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22nd Jan 2020 in Business

Cathedral Quarter Business Improvement District manager Gareth Neill has welcomed the accreditation of Belfast City Centre as a Purple Flag destination.

The Purple Flag scheme is similar to the Blue Flag and Green Flag schemes. It is an official accreditation that a town or city is a safe and pleasant place to visit during the night and the day for both the residents and anyone who visits.

Gareth Neill explained: “Areas that receive a Purple Flag are acknowledged for promoting high standards of entertainment, dining and drinking in the area while at the same time promoting care for the safety and wellbeing of the people who use them.

“Towns and cities must go through a set of standards, management processes and examples of good practice. All of this is created to transform the town or city’s evening and night-time economy (ENTE) for the better. The scheme can offer training, development and research to help it accomplish this and tackle issues such as anti-social behaviour.”

Belfast becomes Northern Ireland’s 5th area with Purple Flag status joining Derry-Londonderry, Enniskillen, Armagh and Newry.

The Cathedral Quarter BID, in partnership with Belfast One BID and Linen Quarter BID provided funding for a 12-month campaign which saw a number of city stakeholders come together to take part in the 12-month application process which included carrying out research, customer feedback and external assessments.

The BIDs along with key partners including Hospitality Ulster, PSNI, Translink, Belfast City Council, Belfast ChamberDepartment for Infrastructure, Department for Communities, SOS Bus NI and Value Cabs commissioned Belfast City Centre Management to put forward the application that focussed on the five core standards of Purple Flag which are well-being, movement, appeal, place and policy.

David Gibson (PSNI), Chris McCracken (Linen Quarter BID), Brian Montgomery (Translink), Gareth Neill (CQ BID), Eimear McCracken (Belfast City Centre Management) and hospitality consultant and publican Michael Stewart

The scheme has five core standards and the city or town that is applying must meet them to become a Purple Flag status holder. These standards are:

· The Policy Envelope: An after-hours policy that displays a clear strategy, which must be based on solid research, an integrated public policy and a successful partnership between different sectors.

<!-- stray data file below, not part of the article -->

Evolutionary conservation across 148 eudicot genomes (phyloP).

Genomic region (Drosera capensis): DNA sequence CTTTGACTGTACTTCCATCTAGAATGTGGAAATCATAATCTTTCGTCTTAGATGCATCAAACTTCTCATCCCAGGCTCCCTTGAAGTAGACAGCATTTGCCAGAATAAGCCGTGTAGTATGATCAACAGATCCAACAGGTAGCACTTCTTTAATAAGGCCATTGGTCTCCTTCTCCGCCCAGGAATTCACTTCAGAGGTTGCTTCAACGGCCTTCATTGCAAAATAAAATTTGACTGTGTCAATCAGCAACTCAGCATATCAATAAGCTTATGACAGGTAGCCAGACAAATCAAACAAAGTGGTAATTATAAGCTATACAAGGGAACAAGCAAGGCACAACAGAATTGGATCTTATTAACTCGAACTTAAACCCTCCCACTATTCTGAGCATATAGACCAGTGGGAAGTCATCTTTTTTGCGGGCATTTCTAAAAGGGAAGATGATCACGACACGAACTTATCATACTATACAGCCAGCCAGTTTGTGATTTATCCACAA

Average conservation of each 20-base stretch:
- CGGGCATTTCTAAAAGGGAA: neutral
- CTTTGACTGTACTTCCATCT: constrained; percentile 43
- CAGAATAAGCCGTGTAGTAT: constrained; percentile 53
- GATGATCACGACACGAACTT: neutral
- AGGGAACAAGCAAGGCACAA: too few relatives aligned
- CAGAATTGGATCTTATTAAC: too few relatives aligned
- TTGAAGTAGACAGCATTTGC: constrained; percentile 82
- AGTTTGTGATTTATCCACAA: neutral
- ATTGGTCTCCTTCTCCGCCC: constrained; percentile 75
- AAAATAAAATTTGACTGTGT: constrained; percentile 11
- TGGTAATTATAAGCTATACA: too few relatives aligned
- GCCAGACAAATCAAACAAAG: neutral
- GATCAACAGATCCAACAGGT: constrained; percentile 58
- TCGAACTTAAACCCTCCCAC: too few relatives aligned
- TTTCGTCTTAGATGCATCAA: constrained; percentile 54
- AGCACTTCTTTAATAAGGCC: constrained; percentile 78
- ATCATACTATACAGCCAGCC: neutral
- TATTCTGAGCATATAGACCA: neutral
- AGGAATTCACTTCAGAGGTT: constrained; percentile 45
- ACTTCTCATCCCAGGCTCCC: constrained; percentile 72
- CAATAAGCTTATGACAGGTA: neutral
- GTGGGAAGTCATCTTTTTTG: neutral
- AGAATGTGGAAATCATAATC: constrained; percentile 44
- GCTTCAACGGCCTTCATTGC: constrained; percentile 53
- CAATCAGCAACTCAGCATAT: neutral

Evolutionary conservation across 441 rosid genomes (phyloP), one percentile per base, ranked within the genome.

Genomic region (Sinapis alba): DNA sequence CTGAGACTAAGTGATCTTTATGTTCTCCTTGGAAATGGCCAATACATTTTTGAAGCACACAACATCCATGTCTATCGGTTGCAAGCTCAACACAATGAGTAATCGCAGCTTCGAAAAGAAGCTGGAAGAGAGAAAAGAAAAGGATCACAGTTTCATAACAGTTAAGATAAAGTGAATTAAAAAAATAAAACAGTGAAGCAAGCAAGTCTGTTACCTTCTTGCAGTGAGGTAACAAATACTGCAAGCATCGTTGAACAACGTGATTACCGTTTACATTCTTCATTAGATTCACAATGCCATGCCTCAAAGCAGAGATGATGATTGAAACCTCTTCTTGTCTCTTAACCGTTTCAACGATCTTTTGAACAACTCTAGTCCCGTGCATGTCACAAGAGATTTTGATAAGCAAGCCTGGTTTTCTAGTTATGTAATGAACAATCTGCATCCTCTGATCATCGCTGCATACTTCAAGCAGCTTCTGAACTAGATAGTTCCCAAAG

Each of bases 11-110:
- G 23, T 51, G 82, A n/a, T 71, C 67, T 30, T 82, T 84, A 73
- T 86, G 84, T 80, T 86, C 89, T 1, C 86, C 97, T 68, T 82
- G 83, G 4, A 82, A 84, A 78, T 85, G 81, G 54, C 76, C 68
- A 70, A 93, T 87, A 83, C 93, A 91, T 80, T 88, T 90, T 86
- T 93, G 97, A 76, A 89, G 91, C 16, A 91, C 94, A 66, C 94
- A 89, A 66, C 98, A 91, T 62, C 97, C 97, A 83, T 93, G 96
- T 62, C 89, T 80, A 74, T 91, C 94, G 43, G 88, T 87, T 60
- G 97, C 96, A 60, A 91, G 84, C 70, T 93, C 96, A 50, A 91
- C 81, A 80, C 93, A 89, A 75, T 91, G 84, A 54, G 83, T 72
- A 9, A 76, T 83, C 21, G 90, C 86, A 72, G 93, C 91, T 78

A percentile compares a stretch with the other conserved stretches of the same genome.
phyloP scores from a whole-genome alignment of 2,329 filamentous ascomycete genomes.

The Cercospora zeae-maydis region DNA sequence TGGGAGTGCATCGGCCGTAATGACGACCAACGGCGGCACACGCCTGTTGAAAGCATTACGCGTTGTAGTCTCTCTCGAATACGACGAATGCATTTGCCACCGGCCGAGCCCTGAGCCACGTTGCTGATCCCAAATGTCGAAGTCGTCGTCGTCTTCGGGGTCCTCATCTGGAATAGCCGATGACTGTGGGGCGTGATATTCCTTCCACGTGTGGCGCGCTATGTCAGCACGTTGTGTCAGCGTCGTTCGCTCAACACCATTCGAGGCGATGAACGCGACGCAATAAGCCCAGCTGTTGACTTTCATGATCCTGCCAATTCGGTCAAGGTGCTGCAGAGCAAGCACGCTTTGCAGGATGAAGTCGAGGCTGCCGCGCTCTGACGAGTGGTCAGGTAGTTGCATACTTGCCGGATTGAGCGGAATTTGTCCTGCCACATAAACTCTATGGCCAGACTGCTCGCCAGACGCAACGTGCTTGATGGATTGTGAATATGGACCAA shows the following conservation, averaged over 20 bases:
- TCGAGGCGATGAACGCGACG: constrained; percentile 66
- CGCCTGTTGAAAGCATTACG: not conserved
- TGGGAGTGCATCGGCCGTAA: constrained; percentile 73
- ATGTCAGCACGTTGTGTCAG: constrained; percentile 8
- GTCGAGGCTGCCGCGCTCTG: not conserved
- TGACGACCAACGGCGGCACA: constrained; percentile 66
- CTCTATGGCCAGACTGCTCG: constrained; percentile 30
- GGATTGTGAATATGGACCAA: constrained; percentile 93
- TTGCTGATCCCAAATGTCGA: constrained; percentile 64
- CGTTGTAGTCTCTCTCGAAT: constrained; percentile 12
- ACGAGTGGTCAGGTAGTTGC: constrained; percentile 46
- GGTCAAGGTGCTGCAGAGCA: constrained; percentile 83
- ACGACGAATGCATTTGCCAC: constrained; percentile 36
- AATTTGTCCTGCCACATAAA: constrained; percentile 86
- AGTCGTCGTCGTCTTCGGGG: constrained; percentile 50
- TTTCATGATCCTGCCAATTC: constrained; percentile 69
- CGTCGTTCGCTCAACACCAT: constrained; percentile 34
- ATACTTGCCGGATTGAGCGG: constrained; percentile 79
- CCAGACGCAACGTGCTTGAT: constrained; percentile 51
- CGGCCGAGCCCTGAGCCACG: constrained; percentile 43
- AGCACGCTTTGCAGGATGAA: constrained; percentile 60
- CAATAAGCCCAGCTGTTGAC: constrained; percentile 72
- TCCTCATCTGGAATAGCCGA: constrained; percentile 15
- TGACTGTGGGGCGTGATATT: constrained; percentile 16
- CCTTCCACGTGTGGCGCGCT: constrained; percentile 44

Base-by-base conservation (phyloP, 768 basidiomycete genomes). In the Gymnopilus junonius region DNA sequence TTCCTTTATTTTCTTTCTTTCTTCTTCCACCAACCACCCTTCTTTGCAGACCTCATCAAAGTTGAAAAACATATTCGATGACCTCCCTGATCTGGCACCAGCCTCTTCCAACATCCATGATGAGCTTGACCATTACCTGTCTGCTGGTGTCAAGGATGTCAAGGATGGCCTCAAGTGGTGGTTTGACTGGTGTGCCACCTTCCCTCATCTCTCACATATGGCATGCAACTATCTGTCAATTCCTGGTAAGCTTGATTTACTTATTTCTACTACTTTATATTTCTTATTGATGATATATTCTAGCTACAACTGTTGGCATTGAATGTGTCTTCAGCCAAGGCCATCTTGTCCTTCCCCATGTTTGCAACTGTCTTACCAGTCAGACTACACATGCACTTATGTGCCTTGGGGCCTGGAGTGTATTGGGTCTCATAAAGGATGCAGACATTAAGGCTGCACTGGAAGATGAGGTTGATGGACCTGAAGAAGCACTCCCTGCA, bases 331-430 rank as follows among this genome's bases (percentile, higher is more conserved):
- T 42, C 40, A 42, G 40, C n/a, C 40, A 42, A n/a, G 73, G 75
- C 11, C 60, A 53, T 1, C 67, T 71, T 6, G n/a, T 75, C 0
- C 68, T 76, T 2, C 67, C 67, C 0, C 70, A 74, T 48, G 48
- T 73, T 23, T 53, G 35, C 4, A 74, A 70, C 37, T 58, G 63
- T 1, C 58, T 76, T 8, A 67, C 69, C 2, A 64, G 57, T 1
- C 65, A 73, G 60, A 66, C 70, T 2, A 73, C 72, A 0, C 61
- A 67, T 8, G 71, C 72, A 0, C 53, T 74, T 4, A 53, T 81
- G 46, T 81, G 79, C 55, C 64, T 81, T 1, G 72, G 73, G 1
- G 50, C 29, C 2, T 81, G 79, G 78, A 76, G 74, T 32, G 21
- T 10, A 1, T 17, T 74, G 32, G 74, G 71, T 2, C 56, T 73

· Wellbeing: Destinations must be safe and welcome, and all sectors must be performing their duties to provide a high standard of customer care.

· Movement: People must be able to get home safely after an evening or night out. They must also be able walk around the city centre easily. These are both indispensable requirements.

· Appeal: The destination must offer a colourful choice of leisure and entertainment facilities for a variety of different ages, groups, cultures and lifestyles.

· Place: A successful destination must be lively during the day-time and evening and have available a mixture of overlapping activities that allow and encourage people to socialise and enjoy the place. The destination must reinforce the area’s character and identity and establish further its creativity and flair for urban design when it comes to the evening.

Gareth Neill, CQ BID Manager

Gareth Neil, BID Manager at Destination Cathedral Quarter said “The City Centre has significant growth ambitions for residential, commercial and tourism markets. With a significant increase in city living through the private residential market over the next 12-18 months and the ever expanding hotel sector there is a requirement to ensure that Belfast meets the aspirations of new residents, employers, and tourists, along with what is expected from an international city.